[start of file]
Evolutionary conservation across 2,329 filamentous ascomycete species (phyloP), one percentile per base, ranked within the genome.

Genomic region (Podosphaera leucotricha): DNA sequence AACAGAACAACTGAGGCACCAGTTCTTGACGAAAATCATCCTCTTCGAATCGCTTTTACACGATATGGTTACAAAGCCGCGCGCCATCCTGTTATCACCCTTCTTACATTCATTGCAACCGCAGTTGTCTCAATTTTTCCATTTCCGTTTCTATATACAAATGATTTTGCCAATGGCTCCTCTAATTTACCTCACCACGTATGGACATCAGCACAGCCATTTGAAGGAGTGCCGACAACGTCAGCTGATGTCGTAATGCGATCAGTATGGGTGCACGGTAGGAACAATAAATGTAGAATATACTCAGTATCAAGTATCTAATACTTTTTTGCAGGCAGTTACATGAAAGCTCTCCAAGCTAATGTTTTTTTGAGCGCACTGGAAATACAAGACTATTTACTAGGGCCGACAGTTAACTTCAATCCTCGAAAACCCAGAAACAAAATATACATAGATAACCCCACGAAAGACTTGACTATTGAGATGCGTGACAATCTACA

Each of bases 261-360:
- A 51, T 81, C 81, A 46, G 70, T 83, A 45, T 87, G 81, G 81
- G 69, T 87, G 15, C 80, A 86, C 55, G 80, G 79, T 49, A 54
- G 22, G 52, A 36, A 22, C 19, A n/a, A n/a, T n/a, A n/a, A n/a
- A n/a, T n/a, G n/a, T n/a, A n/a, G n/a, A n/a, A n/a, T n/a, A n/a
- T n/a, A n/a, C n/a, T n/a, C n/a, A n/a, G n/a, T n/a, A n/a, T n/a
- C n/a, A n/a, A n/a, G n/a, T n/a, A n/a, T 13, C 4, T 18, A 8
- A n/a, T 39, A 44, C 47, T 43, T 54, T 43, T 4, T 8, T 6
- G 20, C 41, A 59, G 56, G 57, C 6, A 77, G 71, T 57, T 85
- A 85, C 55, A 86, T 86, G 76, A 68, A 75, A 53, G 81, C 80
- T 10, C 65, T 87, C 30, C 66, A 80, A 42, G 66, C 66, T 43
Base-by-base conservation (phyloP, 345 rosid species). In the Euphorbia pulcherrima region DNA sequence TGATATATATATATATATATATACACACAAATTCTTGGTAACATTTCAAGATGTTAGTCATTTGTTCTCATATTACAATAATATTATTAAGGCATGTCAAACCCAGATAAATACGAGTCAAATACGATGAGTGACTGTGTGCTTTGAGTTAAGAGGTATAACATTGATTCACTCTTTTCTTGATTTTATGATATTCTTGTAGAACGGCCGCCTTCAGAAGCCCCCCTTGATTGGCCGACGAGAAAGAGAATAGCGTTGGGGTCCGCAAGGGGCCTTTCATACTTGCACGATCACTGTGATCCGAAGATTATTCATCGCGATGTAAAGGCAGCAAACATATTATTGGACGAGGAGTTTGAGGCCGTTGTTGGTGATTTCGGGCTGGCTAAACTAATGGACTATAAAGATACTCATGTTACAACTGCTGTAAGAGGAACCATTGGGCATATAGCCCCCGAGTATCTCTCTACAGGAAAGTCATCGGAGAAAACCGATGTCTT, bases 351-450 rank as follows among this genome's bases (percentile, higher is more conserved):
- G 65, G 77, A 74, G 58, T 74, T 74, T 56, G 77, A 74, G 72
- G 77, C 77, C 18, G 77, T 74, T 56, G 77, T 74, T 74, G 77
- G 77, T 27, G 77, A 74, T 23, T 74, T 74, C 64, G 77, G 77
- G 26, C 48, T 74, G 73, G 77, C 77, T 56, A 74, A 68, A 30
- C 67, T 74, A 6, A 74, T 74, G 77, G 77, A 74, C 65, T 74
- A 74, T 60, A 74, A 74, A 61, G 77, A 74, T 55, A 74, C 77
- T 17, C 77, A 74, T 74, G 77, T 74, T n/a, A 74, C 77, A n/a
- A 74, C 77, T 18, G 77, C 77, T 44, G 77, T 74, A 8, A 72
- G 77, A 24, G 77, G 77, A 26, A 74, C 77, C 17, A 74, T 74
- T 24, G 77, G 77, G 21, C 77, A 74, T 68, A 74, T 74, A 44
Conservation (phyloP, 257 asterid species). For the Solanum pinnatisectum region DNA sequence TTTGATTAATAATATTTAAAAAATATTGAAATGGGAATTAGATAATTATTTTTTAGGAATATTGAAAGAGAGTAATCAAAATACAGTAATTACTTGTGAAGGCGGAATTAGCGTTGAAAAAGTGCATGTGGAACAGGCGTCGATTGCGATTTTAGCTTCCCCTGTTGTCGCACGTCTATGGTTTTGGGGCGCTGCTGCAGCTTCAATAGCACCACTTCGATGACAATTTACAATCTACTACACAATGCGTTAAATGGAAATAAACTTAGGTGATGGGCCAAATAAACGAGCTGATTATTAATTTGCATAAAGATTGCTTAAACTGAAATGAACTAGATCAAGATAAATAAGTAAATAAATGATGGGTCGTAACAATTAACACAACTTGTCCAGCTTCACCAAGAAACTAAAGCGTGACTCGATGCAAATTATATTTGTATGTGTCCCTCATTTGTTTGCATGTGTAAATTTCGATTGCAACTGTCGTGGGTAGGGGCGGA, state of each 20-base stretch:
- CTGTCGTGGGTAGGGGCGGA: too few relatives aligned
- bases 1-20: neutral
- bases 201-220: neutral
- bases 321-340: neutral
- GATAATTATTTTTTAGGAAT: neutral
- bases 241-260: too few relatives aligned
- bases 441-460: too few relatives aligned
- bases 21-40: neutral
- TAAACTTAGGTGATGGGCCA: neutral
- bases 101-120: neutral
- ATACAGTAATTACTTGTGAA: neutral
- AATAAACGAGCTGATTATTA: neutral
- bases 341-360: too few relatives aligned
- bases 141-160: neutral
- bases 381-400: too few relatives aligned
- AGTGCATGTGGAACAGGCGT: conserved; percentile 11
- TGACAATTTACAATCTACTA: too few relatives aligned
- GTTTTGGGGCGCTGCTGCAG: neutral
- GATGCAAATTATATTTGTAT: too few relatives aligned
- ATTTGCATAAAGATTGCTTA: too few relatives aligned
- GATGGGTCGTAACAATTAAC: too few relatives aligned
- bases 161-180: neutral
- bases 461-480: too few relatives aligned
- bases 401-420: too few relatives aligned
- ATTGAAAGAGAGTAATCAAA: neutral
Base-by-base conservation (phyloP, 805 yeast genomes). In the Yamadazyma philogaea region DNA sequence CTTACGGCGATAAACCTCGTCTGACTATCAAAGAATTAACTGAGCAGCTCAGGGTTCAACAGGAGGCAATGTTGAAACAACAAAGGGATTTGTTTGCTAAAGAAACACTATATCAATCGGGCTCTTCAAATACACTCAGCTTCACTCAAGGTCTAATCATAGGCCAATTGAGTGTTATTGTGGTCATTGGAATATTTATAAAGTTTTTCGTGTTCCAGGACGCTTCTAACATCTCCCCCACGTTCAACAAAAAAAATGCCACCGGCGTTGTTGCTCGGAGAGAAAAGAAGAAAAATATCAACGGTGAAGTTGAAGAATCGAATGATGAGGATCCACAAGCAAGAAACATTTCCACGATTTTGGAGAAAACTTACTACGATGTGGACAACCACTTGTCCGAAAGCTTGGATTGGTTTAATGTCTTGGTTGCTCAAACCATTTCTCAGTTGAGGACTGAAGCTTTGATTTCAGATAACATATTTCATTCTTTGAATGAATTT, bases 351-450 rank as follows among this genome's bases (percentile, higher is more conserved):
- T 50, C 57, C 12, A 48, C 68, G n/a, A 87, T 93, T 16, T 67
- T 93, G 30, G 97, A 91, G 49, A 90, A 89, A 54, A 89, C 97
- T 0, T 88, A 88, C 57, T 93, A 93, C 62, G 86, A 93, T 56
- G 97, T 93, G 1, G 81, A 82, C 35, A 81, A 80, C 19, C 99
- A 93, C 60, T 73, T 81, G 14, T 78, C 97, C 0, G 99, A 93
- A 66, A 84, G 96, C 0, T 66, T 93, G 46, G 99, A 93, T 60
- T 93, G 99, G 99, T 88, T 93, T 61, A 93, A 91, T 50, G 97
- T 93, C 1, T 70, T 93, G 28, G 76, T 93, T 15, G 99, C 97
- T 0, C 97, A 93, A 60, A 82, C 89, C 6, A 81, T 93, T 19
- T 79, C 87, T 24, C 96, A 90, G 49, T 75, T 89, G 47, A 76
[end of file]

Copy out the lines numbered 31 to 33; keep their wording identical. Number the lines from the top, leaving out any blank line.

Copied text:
- bases 241-260: too few relatives aligned
- bases 441-460: too few relatives aligned
- bases 21-40: neutral